Thursday, July 21, 2011

From Mulberries to Chanterelles

Summer is speeding by at an alarming pace. I'd hoped to write about a bunch of things, giving each one its own post but I fear now that if I keep that goal, I'll never get to any of it. Before life gets any busier and while I listen to the calming sounds of the bullfrogs and a most-unfairly named screech owl, here's a bit of what we've been up to over the past two--now make that three--weeks or so:

In doing a little orchard maintenance, we discovered that we'd missed some blossoms on one of our young, heirloom (is than an oxymoron?) apple trees. We try to keep the trees from fruiting at this age so all of their energy will go to making a strong tree. Our neglect of the Horse tree resulted in a fine illustration of why a sapling shouldn't be allowed to fruit too early--the entire tree was bent over to the ground under the weight of the fruit. We didn't get a picture in our rush to relieve the pressure on the tree (i.e., pull the fruit off) but here's a shot of the developing apples. Yes, Horse apples. Can't wait 'til we can let these beauties grow properly.

Speaking of fruit, a neighbor tipped us off to the location of some mulberry trees with ripe berries on public land nearby. We spent part of our 4th of July harvesting free fruit--ours for the staining, I mean picking. Neither of us had seen or eaten fresh mulberries before and they were a revelation. Gently sweet and slightly floral, their deep purple juiciness was refreshing in the awful heat and humidity. We gathered what we could reach and bemoaned the lack of longer arms.

After snacking, we had about three cups worth. Not enough for jam but almost enough for pie. I grabbed some of last year's blueberries out of the freezer to fill out the filling. All the mulberry pie recipes that I consulted said to leave the stems on. Looks weird but I understand why. The stems run down through the fruit so if you try to pull them off, you just end up juicing the berry and still not getting the stem detached. Plus, your fingers make you look like an Iraqi voting for the first time.

I didn't feel like going to the trouble of making a lattice top crust so I went for a crumb topping instead. It was absolutely the right idea even if the recipe I used went too heavy on the sugar--that's easily fixed next time.

Even though I really had to steel myself for turning on the oven, it was worth it. Overflow was an issue despite  the scant amount of filling but fortunately I had remembered to stick a cookie sheet under the pie plate.

So tasty! The only real downside was the stems. Not that they're tough to eat, they just create a weird texture issue--I kept thinking I was about to eat something I shouldn't. Next time, I'll snip them off as close to the berry as I can get.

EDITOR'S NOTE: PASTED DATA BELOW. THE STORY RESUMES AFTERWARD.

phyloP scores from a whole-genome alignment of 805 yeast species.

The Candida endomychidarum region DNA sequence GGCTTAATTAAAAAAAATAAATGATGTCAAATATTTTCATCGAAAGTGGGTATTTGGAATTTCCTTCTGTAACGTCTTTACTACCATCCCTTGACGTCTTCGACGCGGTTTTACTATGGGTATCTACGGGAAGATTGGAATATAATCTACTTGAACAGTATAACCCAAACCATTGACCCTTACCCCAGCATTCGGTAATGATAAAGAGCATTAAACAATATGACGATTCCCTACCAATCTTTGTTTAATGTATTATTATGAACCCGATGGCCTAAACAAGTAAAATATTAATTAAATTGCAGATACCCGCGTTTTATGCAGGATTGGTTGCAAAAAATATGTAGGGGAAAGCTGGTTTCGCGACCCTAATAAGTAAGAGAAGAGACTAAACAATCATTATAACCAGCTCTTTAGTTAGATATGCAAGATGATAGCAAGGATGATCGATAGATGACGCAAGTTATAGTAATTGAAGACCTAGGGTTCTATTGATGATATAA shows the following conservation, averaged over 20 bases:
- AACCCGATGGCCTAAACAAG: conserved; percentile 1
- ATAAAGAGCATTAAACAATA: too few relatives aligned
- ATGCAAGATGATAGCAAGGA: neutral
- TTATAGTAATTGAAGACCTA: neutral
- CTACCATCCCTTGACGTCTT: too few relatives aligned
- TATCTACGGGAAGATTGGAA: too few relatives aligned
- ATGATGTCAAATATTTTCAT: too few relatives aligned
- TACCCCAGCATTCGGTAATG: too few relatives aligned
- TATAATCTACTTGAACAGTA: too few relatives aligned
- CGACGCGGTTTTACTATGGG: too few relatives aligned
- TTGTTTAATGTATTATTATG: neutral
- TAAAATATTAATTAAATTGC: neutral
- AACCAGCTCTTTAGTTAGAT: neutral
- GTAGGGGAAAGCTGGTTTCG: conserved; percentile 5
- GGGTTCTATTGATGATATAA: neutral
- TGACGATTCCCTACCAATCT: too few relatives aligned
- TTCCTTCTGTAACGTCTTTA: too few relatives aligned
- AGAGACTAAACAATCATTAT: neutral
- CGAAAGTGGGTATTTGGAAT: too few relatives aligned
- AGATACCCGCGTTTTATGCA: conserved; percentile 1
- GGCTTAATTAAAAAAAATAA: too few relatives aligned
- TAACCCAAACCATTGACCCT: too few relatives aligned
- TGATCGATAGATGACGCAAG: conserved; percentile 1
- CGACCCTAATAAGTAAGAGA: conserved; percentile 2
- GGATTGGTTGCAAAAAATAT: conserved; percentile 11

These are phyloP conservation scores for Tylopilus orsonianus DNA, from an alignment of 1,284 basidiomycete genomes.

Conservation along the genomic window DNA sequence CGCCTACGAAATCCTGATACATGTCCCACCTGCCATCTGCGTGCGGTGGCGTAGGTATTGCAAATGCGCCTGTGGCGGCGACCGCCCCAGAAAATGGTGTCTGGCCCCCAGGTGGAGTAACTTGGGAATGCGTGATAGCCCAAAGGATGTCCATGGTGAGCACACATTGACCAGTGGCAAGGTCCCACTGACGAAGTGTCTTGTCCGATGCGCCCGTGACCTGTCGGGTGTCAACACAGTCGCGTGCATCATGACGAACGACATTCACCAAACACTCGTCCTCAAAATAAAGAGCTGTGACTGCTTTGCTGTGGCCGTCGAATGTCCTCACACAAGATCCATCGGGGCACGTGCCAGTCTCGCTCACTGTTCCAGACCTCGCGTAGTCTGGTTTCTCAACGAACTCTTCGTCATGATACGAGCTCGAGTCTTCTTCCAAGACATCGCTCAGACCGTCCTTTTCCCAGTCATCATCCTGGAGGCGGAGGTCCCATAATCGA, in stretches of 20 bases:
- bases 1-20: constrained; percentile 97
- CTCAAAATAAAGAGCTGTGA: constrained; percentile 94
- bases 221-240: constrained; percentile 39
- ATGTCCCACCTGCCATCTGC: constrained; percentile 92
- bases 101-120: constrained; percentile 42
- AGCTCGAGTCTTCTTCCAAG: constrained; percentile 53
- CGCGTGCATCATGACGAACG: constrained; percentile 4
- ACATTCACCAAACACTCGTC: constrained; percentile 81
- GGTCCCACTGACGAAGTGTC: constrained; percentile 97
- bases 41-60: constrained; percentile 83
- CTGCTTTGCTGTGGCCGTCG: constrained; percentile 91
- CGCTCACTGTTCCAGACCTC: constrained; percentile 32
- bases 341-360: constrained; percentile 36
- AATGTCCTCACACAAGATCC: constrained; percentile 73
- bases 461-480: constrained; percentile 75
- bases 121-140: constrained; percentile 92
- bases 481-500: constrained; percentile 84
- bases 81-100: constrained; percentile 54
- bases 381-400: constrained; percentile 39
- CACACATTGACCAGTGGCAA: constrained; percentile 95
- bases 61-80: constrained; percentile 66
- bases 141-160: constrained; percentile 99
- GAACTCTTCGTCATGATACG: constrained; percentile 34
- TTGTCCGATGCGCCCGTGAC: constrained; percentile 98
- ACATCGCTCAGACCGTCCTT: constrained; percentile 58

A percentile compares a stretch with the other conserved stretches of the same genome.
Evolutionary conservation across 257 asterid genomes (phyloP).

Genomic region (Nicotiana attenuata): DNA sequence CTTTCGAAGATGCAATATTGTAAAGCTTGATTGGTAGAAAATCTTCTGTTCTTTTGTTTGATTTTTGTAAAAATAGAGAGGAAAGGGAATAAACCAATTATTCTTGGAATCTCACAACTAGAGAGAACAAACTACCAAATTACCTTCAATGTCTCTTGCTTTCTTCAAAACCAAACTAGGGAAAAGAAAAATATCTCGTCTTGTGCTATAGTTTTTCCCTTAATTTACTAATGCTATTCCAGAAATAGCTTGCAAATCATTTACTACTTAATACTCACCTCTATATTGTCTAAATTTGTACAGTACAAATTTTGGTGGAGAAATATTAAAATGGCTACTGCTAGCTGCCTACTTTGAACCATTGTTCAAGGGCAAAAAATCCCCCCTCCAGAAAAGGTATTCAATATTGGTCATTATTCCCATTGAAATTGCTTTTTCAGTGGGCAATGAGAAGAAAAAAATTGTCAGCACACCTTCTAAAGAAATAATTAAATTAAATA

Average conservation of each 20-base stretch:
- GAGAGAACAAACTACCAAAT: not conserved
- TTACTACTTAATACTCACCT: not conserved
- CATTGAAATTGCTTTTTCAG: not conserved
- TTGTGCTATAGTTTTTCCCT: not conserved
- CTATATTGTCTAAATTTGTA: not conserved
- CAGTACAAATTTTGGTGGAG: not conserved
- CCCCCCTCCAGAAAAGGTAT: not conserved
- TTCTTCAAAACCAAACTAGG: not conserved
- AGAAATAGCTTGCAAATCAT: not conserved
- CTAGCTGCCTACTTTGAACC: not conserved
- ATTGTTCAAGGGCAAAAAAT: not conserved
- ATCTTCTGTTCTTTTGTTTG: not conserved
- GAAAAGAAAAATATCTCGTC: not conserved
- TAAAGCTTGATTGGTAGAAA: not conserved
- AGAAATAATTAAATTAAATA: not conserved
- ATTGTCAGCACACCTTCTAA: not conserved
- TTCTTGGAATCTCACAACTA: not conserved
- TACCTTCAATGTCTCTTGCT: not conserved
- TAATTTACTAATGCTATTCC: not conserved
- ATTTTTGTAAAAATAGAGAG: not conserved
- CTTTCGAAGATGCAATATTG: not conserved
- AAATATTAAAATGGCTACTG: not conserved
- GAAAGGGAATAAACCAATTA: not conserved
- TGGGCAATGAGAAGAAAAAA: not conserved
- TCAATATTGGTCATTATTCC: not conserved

Shortly after the mulberry madness, this guy showed up:

Normally, I just let the stray dogs sans identification wander back where they came from but this guy just kept hanging around. Neutered and very familiar with the concept of porch, I figured he had been kept by someone at some point. He was, however, quite emaciated and covered with a cloud of fleas and more ticks than I could count. It took me awhile to get him to let me close enough to check him out (he was very head-shy as though he was expected to be hit) but eventually his sweet self couldn't resist some attention. I pulled as many ticks as I could before I got so flea-bitten that I broke out the Frontline and dosed him for both our sakes. My plan was to take him to the pound the next day if he was still around. Normally I would not feed a stray but when I found that he had eaten my snapping turtle shell, I realized just how desperate he was for food and I took pity on him. I gave him some dog food but I didn't want to give too much at once, so I also gave him a zucchini (yes, there's one more use for all those squash you have lying around this time of year).

He happily wolfed it down, thus earning him the name Zuke. At some point during the night, Zuke wandered off. We know this because we a certain howling hound kept us up most of the night making noise from not too far away (but far enough that we couldn't do anything but close windows and insert earplugs to little avail).
No sign of Zuke in the morning, so off to the pound he did not go. That afternoon, he showed up again. But this time he brought a friend. Another hound whom we'll call Red, for his reddish patches. Now, I'm starting to feel like someone painted "sucker" on my forehead and "easy mark" over the back door. Red didn't look hungry or parasite-infested nor did he have any of Zuke's shyness, so I expect he is actively cared for by someone. I couldn't manage to take both dogs in nor track down their owners with company about to arrive, so I let them run around and apologized to the buffalo for Red's incessant barking (I now suspect it was he, rather than Zuke, who kept up the barking all night). They disappeared before the company arrived and I haven't seen either of them since.

We had enough rain and warmth at the beginning of the month to make a foray worthwhile. I went to my favorite mushroom patch on the farm and found all sorts of interesting things. Best of all were these lovelies: chanterelles!

Because there was such a variety of shapes and sizes among the examples I found and there are a number of poisonous look-alikes, I took my fungi to the Asheville Mushroom Club for positive identification before eating. Once given the all-clear, I quickly dug out a favorite recipe for creamed chanterelles with sage over wheat crostini (made all the better for having wheat walnut bread from West End Bakery). So decadently rich, so decidedly delicious! If only I'd had time to go looking for more....... 

1 comment:

  1. Mmm--what a beautiful post. I'd like everything shown for supper, please. Except Zuke.